Tesla has finally launched the Model 3 in Australia, with anyone now able to order the fancy electric car. Doesn’t look like you need to be a deposit holder to order or get it sooner either. Pricing starts at $66,000 + onroads (around $70,000 all up in most states) for the base model and delivery is expected in around August. The cool/dangerous Autopilot stuff is an extra $7,100. The cheapest Model 3, with Autopilot, on-road in VIC is $78,749. Any Sizzlers buying one? Can I take it for a drive?


Software Developer – Australian Council of Trade Unions (ACTU)

Interested in using your tech skills to fight for workers' rights? The ACTU is looking for a Software Developer to join their data team based in Melbourne. You would be working across a wide range of technologies and projects, with plenty of opportunities to build tools to help the union movement campaign and grow.

More Detail

Sizzle subscribers paying for job ads is still a thing! If you’d like to let ~700 tech savvy Aussies know about your job, drop me a line.


Not News, But Still Cool

Keep an eye on the developer type stuff going down at WWDC

Due to my previous projects (MacTalk & One More Thing), many Sizzle subscribers are also Apple developers, so I thought it would be a good idea to mention WWDC by Sundall. It's a little website made by John Sundall to track all the stuff happening at WWDC from home. Could be handy for you developer types that need to pay attention to this kinda thing for work but don't want the headache of reading dozens of different blogs. Apple's WWDC conference is happening at 3AM on Tuesday morning (AEST), if you didn't already know.

How Qualcomm maintained its monopoly on mobile phone radios for 20 years

Arstechnica has a great article explaining how Qualcomm had the entire mobile phone industry by the balls for almost two decades. The crux of the article is summed up in this quote: "Qualcomm has monopoly power over certain cell phone chips, and they use that monopoly power to charge people too much money," says Charles Duan, a patent expert at the free-market R Street Institute. "Instead of just charging more for the chips themselves, they required people to buy a patent license and overcharged for the patent license". After reading this you'll be glad Qualcomm had their arse handed to them in court by the FTC.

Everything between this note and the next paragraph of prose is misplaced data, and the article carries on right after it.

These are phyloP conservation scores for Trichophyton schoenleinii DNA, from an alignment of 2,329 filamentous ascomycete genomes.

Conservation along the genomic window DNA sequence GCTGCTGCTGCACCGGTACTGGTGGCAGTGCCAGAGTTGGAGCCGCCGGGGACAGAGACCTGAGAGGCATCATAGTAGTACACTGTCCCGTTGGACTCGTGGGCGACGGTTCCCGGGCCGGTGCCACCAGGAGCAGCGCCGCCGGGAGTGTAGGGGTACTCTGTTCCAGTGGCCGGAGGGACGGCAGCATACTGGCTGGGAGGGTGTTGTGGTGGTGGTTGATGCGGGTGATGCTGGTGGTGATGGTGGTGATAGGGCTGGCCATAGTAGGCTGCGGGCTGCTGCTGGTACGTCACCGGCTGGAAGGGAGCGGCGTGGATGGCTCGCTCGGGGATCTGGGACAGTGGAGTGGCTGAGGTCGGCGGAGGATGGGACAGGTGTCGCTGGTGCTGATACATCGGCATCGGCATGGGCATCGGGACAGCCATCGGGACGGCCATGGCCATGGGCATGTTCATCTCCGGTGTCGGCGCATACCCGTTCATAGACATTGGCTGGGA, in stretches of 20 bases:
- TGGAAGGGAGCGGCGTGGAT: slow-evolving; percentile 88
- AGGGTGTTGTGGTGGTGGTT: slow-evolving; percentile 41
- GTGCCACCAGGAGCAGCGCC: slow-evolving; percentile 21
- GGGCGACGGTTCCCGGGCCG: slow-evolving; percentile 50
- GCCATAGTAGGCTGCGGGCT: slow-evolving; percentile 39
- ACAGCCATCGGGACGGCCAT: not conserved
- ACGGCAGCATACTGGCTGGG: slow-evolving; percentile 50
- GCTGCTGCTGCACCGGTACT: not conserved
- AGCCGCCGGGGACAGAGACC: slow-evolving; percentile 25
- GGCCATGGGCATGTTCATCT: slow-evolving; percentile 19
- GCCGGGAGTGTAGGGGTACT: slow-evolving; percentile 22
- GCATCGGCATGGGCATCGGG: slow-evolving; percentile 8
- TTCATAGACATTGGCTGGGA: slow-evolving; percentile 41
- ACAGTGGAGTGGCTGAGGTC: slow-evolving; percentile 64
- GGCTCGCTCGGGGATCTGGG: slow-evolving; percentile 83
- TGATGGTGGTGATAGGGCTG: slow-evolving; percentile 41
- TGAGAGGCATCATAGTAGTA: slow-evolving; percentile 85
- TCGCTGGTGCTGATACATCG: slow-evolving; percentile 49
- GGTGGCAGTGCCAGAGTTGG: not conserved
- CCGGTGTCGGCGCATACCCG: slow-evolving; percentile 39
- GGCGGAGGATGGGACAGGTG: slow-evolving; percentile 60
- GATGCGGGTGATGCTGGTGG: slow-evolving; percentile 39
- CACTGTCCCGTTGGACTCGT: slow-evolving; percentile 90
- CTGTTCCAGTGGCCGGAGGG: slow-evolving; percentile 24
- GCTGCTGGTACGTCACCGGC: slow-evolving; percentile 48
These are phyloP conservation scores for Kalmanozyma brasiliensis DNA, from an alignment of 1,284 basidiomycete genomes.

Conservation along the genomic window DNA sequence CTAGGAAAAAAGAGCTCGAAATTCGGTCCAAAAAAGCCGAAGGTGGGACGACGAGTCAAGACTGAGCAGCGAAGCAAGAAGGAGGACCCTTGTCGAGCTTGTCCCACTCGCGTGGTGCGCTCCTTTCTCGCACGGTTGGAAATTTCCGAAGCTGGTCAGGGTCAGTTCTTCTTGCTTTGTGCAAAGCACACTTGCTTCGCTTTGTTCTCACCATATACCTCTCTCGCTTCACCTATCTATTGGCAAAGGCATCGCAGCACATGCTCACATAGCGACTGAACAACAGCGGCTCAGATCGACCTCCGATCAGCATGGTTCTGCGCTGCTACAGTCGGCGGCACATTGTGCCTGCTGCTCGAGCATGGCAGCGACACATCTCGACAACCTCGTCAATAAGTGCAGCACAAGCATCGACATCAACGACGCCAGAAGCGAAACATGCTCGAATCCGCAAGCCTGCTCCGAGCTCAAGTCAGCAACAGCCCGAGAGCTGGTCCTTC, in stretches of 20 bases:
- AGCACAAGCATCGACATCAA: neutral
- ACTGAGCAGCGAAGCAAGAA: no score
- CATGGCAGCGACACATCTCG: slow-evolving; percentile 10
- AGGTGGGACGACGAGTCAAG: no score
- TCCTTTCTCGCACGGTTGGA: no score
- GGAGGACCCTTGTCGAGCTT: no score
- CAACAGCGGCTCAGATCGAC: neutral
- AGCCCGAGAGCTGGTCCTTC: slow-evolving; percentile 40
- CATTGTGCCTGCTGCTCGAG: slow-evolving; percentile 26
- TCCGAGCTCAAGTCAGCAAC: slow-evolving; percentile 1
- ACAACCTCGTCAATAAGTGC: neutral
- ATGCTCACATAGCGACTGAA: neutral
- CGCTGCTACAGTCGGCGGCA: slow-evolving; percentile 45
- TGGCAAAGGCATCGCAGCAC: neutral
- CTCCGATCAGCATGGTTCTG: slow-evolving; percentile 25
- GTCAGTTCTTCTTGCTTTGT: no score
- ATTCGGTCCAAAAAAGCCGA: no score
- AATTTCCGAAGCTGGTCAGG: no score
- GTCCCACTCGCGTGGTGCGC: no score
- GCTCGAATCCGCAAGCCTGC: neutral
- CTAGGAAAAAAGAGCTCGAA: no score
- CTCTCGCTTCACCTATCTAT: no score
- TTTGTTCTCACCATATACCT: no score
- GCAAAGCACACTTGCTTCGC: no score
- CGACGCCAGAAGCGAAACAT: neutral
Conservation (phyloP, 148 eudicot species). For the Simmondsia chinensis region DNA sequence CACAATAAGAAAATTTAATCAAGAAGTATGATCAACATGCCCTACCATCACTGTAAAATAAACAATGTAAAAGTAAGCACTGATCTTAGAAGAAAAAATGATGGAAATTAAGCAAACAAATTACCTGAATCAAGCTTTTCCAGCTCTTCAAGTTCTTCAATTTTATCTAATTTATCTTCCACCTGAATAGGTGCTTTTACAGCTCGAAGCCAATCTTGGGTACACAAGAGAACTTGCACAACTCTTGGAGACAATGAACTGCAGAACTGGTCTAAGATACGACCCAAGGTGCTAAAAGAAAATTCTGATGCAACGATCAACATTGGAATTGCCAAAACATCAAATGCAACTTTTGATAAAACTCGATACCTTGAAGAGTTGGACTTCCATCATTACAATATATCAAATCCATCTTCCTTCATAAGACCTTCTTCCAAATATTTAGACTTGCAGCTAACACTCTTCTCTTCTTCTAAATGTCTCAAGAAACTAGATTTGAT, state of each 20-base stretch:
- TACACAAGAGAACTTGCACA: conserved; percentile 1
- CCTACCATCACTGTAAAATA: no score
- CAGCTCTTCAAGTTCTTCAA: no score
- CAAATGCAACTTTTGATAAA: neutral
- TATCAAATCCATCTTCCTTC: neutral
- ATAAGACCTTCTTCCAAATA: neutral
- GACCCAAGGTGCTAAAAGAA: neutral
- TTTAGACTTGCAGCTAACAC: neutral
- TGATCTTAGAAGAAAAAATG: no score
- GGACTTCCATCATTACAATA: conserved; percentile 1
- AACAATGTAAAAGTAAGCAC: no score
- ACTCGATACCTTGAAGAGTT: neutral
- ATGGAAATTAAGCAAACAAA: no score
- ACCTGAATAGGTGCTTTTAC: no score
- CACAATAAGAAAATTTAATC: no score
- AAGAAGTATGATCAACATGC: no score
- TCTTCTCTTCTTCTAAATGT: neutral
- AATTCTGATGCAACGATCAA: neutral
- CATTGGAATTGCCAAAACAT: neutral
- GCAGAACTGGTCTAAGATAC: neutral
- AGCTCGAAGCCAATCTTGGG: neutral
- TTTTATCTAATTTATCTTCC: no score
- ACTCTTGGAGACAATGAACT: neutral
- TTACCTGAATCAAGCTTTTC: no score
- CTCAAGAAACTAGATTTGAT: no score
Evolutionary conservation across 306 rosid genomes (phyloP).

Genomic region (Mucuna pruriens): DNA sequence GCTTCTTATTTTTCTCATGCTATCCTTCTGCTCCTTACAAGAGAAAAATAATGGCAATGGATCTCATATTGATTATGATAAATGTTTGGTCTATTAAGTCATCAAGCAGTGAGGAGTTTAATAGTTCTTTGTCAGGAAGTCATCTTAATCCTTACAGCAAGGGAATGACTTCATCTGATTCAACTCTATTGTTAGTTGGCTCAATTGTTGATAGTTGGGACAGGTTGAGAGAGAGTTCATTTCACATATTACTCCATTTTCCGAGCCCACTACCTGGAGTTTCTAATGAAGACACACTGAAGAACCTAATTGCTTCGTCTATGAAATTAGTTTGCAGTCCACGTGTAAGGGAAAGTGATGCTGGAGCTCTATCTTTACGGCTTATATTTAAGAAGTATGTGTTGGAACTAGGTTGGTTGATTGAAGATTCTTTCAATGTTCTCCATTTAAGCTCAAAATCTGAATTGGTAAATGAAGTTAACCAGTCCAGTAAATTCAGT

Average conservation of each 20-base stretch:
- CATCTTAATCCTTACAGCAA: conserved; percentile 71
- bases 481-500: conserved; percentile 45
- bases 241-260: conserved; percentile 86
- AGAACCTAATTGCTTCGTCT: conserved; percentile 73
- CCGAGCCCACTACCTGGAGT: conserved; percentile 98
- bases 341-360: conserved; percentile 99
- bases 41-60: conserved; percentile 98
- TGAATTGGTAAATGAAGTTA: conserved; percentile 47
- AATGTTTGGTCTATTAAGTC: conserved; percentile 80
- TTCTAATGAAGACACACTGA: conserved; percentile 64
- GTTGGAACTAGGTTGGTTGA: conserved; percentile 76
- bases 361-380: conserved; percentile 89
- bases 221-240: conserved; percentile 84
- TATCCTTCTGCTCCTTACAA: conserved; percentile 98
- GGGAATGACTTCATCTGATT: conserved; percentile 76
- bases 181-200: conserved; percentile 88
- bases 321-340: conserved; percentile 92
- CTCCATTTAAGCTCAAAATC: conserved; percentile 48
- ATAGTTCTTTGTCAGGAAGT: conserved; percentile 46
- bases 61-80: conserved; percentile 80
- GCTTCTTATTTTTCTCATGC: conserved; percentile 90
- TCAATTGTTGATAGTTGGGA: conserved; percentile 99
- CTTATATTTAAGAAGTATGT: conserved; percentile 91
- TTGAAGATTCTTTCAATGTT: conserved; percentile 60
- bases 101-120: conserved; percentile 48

Helping political candidates secure their IT sounds like a pain in the arse

Maciej Ceglowski has posted about his experience going around the USA helping political candidates secure their computers, to avoid a repeat of the 2016 Democratic National Committee email leak. One of his findings (there's many!) is that password managers, whilst something really useful, are just a pain in the arse for most people to use. Also a lack of U2F for iOS is a real barrier to getting people to use hardware security tokens and constantly sending Word files with important information in it leads to people never questioning a dodgy attachment. It's great lesson for nerds like us on how to interact with "normal" people about computer security.


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😁 The Sizzle is curated by Anthony "@decryption" Agius and emailed every weekday afternoon. Join us on Slack and chat with other Sizzle subscribers.

The Sizzle is created on Wathaurong land and acknowledges the traditional owners of country throughout Australia, recognising their continuing connection to land, water and community. I pay my respect to them and their cultures, and to elders both past and present.​